Featured Images

Text Size

Hurricane Season 2008: Tropical Storm Fung-Wong (Western Pacific Ocean)
 
July 30, 2008

Typhoon Fung-Wong Makes Landfall in China

AIRS image of Typhoon Fung-Wong landfall in China Credit: NASA/JPL
> Larger image
More than 600,000 people had to be evacuated as Typhoon Fung-Wong made landfall on China's southeastern coast Tuesday, July 29.

Fung-wong, is Cantonese for "Phoenix," and after all the flooding it caused, China hopes it doesn't rise again like its namesake.

By July 30, Fung-Wong had been losing strength and moving north. Forecasters expect that it will linger over east China's Jiangxi province for a couple of days.

Before Fung-Wong's eye actually even made landfall, it dropped almost 8 inches of rainfall on Monday in Fuqing City in the Fujian province. Reports also indicated that Fujian's Puxia county suffered power failures when almost 500 transformer stations were damaged from the storm. Fujian authorities evacuated 274,300 people, while in neighboring Zhejiang, over 338,000 people were evacuated.

This infrared image of Fung-Wong was created by data from the Atmospheric Infrared Sounder (AIRS), an instrument that flies aboard NASA's Aqua satellite. The image, showing about 2/3rds of the storm because the satellite overpass wasn't directly overhead, was created on July 28 at 17:23 UTC (1:23 p.m. EDT) when it was making landfall in southeast China.

The AIRS images show the temperature of the cloud tops or the surface of the Earth in cloud-free regions. The lowest temperatures (in purple) are associated with high, cold cloud tops that make up the top of Fung-Wong. The AIRS data creates an accurate 3-D map of atmospheric temperature, water vapor and clouds, all of which are helpful to forecasters.

The infrared signal of the AIRS instrument does not penetrate through clouds. Where there are no clouds the AIRS instrument reads the infrared signal from the surface of the ocean waters, revealing warmer temperatures in orange and red.

Text credit: Rob Gutro, NASA's Goddard Space Flight Center



July 28, 2008

Three NASA Satellite Views of Tropical Storm Fung-Wong

Satellite image of Fung Wong Credit: NASA/JPL
> Larger image
The Summer Olympics has an early visitor in the form of Tropical Storm Fung-Wong, and three NASA satellites are keeping an eye on it: CloudSat, QuikSCAT and Aqua.

The image from NASA's QuikSCAT satellite was taken at 5:38 a.m. EDT July 25. It depicts Fung-Wong's wind speed in color and wind direction with small barbs. White barbs point to areas of heavy rain. The highest wind speeds, are shown in purple, which indicate winds over 40 knots (46 mph).

On Monday, July 28, 2008 at 15:00 Zulu Time (11:00 a.m. EDT), Tropical Storm Fung-Wong, also designated Tropical Storm "09W" was located near 25.4 degrees north latitude and 119.5 degrees east longitude. That's about 95 nautical miles west of Taipei, Taiwan. Over the last couple of days, it tracked over Taiwan.

Maximum sustained winds were near 60 knots (69 mph), with gusts to 75 knots (86 mph). Fung-Wong has tracked northwestward at 12 knots (13 mph) early in the day, and generated wave heights up to 24 feet high.

Fung-Wong tracked generally northwestward across central Taiwan. As the Joint Typhoon Warning Center expected, the transit over Taipei had considerably weakened the system with the eye readily dissolving into tightly curved banding and an associated loss of deep convection (rapidly rising air that forms thunderstorms).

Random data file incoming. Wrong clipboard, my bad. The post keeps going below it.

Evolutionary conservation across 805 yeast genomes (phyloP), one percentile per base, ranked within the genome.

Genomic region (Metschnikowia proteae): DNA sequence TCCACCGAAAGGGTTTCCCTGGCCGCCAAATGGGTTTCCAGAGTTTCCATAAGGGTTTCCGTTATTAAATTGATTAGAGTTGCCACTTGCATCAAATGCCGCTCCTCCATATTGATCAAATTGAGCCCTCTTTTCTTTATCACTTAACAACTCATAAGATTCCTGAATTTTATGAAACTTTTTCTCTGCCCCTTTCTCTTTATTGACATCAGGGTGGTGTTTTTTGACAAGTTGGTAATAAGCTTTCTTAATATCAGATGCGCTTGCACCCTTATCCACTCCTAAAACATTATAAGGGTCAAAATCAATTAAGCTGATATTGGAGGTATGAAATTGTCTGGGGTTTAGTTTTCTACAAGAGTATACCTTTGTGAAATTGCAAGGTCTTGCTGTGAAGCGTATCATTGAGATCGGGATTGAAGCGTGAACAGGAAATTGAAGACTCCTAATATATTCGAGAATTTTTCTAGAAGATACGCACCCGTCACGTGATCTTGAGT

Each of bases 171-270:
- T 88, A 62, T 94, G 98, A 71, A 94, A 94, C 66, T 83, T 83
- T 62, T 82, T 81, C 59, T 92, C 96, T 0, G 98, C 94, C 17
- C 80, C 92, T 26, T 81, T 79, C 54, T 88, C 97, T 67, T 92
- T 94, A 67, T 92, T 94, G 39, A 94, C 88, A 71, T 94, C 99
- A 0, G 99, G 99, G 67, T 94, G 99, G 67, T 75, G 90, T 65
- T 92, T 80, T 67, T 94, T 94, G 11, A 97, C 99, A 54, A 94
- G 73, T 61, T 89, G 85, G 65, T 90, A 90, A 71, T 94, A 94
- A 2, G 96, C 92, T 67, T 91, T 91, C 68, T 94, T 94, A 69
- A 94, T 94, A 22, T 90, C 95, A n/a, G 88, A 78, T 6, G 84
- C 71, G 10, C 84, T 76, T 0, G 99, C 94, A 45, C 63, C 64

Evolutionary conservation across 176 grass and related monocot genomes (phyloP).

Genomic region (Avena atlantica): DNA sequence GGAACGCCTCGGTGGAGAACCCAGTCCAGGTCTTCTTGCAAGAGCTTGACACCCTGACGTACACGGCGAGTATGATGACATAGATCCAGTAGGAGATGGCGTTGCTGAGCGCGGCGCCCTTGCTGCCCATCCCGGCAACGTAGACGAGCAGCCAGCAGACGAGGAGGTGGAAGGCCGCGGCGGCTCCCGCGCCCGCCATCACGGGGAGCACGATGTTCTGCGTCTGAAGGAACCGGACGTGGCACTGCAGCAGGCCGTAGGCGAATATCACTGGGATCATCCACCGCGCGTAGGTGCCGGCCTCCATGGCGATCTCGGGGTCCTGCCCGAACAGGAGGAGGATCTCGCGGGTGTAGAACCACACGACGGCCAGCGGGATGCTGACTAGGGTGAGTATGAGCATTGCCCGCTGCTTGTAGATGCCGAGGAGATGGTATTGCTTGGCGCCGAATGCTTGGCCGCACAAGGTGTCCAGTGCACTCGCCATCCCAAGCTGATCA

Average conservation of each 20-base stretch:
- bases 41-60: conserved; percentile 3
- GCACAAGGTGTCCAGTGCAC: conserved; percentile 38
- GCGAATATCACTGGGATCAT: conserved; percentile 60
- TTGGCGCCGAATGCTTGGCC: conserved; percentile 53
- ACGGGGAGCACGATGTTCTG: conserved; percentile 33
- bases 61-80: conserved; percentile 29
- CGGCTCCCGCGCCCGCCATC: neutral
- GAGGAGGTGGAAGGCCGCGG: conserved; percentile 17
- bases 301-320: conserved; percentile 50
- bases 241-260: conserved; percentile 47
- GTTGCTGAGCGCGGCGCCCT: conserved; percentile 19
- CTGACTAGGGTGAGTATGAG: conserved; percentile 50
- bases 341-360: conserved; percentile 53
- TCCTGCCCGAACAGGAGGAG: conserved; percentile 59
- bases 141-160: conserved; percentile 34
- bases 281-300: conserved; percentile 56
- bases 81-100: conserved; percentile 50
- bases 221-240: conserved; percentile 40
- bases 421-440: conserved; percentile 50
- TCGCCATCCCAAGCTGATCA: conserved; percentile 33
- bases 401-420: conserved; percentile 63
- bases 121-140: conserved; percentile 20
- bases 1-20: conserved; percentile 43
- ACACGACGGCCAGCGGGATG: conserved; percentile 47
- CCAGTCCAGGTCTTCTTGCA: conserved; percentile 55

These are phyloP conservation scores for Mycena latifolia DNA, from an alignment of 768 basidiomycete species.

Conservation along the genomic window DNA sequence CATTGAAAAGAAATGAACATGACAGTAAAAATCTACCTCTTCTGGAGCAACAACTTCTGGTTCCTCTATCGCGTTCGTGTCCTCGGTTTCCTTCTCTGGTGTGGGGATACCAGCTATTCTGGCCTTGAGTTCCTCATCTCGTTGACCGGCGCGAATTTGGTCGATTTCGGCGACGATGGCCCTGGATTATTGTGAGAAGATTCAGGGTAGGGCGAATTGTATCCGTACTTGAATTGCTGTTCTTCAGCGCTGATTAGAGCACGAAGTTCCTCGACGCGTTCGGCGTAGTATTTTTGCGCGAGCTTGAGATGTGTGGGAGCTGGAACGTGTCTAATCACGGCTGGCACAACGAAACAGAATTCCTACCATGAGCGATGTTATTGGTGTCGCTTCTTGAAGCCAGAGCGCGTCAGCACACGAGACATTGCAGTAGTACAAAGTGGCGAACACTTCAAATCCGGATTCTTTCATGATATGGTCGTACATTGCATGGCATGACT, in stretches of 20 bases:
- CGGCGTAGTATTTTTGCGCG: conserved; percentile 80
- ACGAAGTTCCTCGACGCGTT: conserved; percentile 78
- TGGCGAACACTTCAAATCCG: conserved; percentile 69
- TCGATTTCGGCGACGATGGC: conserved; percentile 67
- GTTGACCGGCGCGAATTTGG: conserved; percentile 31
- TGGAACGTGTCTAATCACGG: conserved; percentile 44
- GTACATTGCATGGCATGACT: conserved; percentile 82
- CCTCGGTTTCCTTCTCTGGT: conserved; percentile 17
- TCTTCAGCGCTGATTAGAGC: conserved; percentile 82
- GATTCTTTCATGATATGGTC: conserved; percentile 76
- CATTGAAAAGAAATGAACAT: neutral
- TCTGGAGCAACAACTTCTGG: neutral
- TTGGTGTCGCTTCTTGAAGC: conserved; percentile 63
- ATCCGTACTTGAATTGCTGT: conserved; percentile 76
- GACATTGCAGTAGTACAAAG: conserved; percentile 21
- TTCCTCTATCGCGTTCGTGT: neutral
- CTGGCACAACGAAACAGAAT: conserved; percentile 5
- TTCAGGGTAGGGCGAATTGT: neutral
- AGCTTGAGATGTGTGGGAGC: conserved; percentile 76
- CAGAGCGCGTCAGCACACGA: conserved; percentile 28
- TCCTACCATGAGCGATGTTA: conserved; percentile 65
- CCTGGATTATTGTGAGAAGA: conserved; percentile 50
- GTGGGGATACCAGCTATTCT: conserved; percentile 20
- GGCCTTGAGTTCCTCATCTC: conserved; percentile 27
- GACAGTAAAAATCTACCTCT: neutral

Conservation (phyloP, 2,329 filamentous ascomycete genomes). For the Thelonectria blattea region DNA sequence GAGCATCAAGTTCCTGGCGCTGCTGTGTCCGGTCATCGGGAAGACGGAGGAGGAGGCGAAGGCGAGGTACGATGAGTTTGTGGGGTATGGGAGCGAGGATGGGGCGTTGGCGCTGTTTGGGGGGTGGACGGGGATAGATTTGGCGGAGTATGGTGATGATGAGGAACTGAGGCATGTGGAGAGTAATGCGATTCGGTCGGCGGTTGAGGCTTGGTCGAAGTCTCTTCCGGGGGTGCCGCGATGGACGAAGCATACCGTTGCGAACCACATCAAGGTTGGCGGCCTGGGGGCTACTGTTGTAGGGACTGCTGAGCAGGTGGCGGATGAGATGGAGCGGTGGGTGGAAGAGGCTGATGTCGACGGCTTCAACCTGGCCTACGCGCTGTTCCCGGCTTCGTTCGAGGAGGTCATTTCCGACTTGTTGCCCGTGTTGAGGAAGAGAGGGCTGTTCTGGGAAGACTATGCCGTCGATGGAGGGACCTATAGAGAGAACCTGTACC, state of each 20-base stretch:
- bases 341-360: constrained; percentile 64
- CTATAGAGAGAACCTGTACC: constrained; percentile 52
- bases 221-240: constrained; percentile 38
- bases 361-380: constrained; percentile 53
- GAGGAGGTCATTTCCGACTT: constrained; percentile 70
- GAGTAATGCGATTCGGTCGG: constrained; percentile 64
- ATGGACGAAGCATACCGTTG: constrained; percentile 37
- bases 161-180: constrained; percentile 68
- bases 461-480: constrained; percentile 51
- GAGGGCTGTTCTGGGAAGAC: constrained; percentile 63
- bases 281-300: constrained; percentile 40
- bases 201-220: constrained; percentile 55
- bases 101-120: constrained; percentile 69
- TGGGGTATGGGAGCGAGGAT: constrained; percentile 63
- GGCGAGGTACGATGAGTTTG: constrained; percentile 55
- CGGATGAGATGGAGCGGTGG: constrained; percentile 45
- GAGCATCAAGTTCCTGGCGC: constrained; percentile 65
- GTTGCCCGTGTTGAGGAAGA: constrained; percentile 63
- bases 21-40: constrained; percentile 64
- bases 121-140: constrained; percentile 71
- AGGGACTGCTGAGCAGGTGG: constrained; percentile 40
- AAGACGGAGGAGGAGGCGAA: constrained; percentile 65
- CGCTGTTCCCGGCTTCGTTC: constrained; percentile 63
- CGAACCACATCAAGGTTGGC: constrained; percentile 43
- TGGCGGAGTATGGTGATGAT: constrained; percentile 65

Fung-Wong is expected to make landfall late today as a strong tropical storm between Hong Kong and Shanghai, China. By Wednesday, July 31, Fung-Wong is forecast to dissipate inland.

Satellite image of Fung Wong Credit: NASA/JPL
> Larger image
This satellite image of Fung-Wong was created by data from the Atmospheric Infrared Sounder (AIRS) on NASA's Aqua satellite.

It shows the temperature of Fung-Wong's cloud tops on June 25, 6:05 UTC (2:05 a.m. EDT) as it continues making landfall into China, north of Hong Kong. The lowest temperatures (in purple) are associated with high, cold cloud tops that make up Fung-Wong's center. There are large areas of strong convection (rising air and rainfall) shown here in purple. Where there are no clouds the AIRS instrument reads the infrared signal from the surface of the Earth (over both land and water), revealing warmer temperatures (red).

NASA'S CloudSat Gives a Side View of Fung-Wong

Satellite image of Fung Wong Credit: NASA/JPL/Colorado State University/Naval Research Laboratory-Monterey
> Larger image
NASA's CloudSat satellite's Cloud Profiling Radar captured a sideways look across Tropical Storm Fung-Wong on July 28.

The top image is from the MTSAT satellite, supplied through the U.S. Naval Research Laboratory and shows the top of Fung-Wong at the same time as the CloudSat image below it, shows what Fung-Wong looked like sideways.

The red line through the MTSAT satellite image shows the vertical cross section of radar, basically what Fung-Wong's clouds looked like sideways. The colors indicate the intensity of the reflected radar energy. The top of Fung-Wong's clouds reach more than14 kilometers, almost nine miles high!

The blue areas along the top of the clouds indicate cloud ice, while the wavy blue lines on the bottom center of the image indicate intense rainfall. Notice that the solid line along the bottom of the panel, which is the ground, disappears in this area of intense precipitation. It is likely that in the area the precipitation rate exceeds 30mm/hr (1.18 inches/hour) based on previous studies.

Text credit: Rob Gutro, NASA's Goddard Space Flight Center